The illusion of leadership being ‘feet up on the desk get others to do the work’ is swiftly shattered when you’ve sat in that venerated chair for more than a few months. The stark and often overwhelming reality is the job of leadership is complex and demanding. The multiplicity of imperatives a leaders must address daily is immense. What makes it even tougher is they are often conflicting, never clear cut, and usually equally important. This inherent duality requires leaders to be deliberate and selective in how, where and when they spend their time and energy.
What are these frictions? How can leaders manage them better?
In our substantial time spent with leaders we’ve found 3 core dualities they face. Learning to address and serve both side of these frictions well is critical to their success.
1. The Now and the New
Delivering the targets of the current budget cycle is a non-negotiable expectation of leadership. Investors, stakeholders, employees and clients rely on leadership to achieve this. Not surprisingly then driving results delivery ‘now’ absorbs a lot of the energy and focus of leaders.
But it’s not enough. Leaders also need to be imagining and articulating the ‘new’. Defining the business they are building for an uncertain future 3 – 5 years from now. Identifying the forces that will shape it and determining the strategies that must be implemented to achieve it. The faster the world changes around us the more time and effort it takes to ensure the ‘new’ is relevant, competitive and achievable.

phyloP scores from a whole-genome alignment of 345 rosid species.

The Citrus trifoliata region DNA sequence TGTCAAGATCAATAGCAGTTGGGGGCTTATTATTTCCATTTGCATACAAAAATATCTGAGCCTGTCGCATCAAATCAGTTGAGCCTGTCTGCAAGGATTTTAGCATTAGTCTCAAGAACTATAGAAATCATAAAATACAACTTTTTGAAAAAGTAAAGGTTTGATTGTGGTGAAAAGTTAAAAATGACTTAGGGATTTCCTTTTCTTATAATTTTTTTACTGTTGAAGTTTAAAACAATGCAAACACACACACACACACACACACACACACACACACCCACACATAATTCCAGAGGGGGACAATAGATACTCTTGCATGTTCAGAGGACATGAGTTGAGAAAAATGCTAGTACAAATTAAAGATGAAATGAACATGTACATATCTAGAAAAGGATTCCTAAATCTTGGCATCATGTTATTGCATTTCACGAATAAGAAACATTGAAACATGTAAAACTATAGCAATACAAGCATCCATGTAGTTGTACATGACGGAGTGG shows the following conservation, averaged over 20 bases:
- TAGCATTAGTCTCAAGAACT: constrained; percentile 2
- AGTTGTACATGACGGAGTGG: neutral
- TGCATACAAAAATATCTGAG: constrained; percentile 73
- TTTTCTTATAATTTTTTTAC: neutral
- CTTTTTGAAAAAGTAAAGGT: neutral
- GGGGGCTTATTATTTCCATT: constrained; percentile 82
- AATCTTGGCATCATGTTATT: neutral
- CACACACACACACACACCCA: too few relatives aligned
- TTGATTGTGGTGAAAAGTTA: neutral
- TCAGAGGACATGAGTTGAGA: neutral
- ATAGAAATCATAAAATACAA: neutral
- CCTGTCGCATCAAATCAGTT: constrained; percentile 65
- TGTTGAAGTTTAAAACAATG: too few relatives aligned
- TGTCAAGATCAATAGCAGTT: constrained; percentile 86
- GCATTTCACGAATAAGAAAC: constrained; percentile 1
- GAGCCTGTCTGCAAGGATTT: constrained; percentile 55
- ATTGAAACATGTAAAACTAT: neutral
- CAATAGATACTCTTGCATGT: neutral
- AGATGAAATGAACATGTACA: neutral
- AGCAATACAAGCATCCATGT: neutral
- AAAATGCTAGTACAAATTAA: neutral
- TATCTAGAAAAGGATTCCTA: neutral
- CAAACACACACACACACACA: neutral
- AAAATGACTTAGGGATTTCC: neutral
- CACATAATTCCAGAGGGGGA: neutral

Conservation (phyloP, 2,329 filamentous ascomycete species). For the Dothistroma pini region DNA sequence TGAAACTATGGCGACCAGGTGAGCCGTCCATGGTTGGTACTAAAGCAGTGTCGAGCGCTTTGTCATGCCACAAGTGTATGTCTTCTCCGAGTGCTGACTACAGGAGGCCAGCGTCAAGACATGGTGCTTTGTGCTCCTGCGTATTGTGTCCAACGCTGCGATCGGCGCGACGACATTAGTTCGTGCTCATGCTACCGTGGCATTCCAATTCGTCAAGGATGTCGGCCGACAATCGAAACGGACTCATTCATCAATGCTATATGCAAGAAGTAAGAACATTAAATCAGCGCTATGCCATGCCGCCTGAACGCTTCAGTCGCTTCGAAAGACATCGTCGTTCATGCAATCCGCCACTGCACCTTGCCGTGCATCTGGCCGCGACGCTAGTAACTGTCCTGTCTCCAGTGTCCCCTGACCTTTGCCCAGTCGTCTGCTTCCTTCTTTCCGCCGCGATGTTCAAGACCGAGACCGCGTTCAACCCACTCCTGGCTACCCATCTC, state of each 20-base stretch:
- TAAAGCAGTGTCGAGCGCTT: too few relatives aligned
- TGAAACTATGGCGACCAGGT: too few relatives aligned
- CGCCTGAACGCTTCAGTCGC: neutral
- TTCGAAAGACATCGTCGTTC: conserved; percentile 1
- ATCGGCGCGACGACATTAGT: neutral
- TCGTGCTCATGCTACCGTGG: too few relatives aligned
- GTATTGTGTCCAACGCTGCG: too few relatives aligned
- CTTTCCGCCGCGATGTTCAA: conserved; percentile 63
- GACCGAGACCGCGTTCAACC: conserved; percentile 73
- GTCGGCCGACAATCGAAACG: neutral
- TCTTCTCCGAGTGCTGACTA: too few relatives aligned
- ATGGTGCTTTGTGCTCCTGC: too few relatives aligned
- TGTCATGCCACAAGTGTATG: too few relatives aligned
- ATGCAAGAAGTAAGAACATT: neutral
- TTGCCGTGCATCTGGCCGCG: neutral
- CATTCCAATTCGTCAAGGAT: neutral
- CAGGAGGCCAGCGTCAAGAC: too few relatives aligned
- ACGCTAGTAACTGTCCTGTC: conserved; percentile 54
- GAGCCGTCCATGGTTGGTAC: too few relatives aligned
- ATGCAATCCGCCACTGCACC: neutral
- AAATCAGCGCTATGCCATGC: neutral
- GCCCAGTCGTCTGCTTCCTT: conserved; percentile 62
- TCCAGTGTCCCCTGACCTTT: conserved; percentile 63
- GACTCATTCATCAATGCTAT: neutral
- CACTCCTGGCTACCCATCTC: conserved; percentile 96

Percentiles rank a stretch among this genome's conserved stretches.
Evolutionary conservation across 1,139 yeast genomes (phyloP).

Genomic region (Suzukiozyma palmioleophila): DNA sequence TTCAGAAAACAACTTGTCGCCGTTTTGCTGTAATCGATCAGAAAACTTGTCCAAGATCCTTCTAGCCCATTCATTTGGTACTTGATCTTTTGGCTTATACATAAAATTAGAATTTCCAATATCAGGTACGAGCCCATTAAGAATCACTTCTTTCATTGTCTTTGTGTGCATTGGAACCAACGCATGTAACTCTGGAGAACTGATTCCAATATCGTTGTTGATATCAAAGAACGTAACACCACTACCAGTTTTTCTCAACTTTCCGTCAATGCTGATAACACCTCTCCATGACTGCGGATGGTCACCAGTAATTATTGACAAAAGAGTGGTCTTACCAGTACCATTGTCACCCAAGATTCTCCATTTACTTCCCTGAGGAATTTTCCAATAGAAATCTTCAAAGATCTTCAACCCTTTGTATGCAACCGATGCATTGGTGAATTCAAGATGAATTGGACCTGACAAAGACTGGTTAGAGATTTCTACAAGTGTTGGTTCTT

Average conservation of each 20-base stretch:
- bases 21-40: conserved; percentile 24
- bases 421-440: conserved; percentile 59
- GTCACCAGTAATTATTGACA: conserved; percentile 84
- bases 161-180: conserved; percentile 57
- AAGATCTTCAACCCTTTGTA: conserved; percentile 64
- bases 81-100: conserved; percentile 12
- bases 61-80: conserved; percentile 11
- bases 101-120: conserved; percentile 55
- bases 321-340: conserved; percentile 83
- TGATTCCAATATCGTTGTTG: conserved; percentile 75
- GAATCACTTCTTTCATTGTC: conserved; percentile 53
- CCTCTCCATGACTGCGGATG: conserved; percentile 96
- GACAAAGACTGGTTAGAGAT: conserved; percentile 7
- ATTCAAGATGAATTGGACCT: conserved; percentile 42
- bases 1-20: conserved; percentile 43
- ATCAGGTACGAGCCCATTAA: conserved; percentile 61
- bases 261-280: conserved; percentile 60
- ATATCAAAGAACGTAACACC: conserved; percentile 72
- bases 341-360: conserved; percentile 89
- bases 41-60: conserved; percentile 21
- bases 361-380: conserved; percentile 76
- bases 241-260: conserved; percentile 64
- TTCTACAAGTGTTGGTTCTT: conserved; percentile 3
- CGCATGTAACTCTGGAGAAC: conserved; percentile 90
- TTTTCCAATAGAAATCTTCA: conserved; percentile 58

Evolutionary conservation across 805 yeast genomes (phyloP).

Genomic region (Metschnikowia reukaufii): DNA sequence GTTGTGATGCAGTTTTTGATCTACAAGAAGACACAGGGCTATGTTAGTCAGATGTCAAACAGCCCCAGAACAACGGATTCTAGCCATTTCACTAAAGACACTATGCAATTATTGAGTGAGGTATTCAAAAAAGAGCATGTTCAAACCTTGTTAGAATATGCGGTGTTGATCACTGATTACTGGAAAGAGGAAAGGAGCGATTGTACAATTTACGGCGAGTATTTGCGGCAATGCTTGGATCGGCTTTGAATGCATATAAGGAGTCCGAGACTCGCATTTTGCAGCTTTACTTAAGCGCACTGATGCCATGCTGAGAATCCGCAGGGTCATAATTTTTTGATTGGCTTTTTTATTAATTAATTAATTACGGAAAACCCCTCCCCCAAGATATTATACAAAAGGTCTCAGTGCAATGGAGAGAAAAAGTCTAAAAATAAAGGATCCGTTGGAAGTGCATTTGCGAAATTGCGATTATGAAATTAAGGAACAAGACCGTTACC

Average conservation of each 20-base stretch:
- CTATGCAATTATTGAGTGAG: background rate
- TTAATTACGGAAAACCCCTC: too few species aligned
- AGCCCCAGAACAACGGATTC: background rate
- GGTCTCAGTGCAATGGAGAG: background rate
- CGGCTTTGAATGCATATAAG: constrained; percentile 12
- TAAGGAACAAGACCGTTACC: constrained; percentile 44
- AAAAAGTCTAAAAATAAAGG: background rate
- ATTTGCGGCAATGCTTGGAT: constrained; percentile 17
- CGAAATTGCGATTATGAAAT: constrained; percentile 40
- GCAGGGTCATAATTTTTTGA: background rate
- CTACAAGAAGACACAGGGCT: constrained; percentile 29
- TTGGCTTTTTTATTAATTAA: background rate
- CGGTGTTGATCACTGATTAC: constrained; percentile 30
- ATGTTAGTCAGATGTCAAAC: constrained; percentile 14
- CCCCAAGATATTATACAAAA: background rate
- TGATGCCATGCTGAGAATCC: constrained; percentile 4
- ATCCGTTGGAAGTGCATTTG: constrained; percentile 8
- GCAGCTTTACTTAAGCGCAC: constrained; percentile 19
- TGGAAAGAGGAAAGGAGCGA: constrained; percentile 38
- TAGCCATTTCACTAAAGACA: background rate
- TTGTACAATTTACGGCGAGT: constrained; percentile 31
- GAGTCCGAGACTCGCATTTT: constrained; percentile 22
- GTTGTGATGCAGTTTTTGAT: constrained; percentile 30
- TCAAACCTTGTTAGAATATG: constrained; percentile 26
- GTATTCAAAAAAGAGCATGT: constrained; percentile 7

Balancing the ‘now’ and the ‘new’ takes vastly different skill sets and both require substantial bandwidth from the leader. Leaders need to make sure they are carving out specific and focused time to be successfully doing both. Without this, the immediacy of the ‘now’ will overwhelm the ‘new’ and, like the Titanic, the business will simply hit the iceberg harder and faster and sink better.
2. The Executive and Functional Teams
Every leader naturally belongs to multiple teams, but two primary teams vie for their attention. The team they lead ‘their Functional Team’ and the team they are a member of ‘their Executive Team’.
It is essential to answer this pertinent question: “Which is their first team?”. Which team licenses their involvement in all other teams and mandates their role and contribution on these teams? The answer should be the Executive Team. This is the team that sets the organisation’s strategy, allocates resources, protects the business’s reputation and sets the agenda of all other teams. The Functional Team only exists because the Executive Team deems it necessary to deliver the company’s objectives. Therefore, the Executive Team must receive the majority of the leader’s energy, attention and expertise.
However, leaders tend to be drawn to spend more time in their Functional teams. This is where they enjoy positional power and have the most experience and knowledge. It is comfortable and in their direct control. In comparison, the Executive Team issues are more diverse and more complex. Often there are areas the leader is unfamiliar with and inexperienced in, making this team more challenging and less comfortable. The result of the tendency to default to the Functional Team is the emergence of silo thinking and internal competition, behaviours which can profoundly undermine the success of an organisation.
To get the balance right, leaders must embrace their discomfort and be ruthless in creating time and energy for their Executive Team. This requires them to overcome their own need for control and actively delegate accountability to their Functional Team. This can only be done effectively if their team is empowered and equipped to rise to the challenge. Leaders will know they have succeeded when their functional teams operate better without them there!
3. The Smart and the Healthy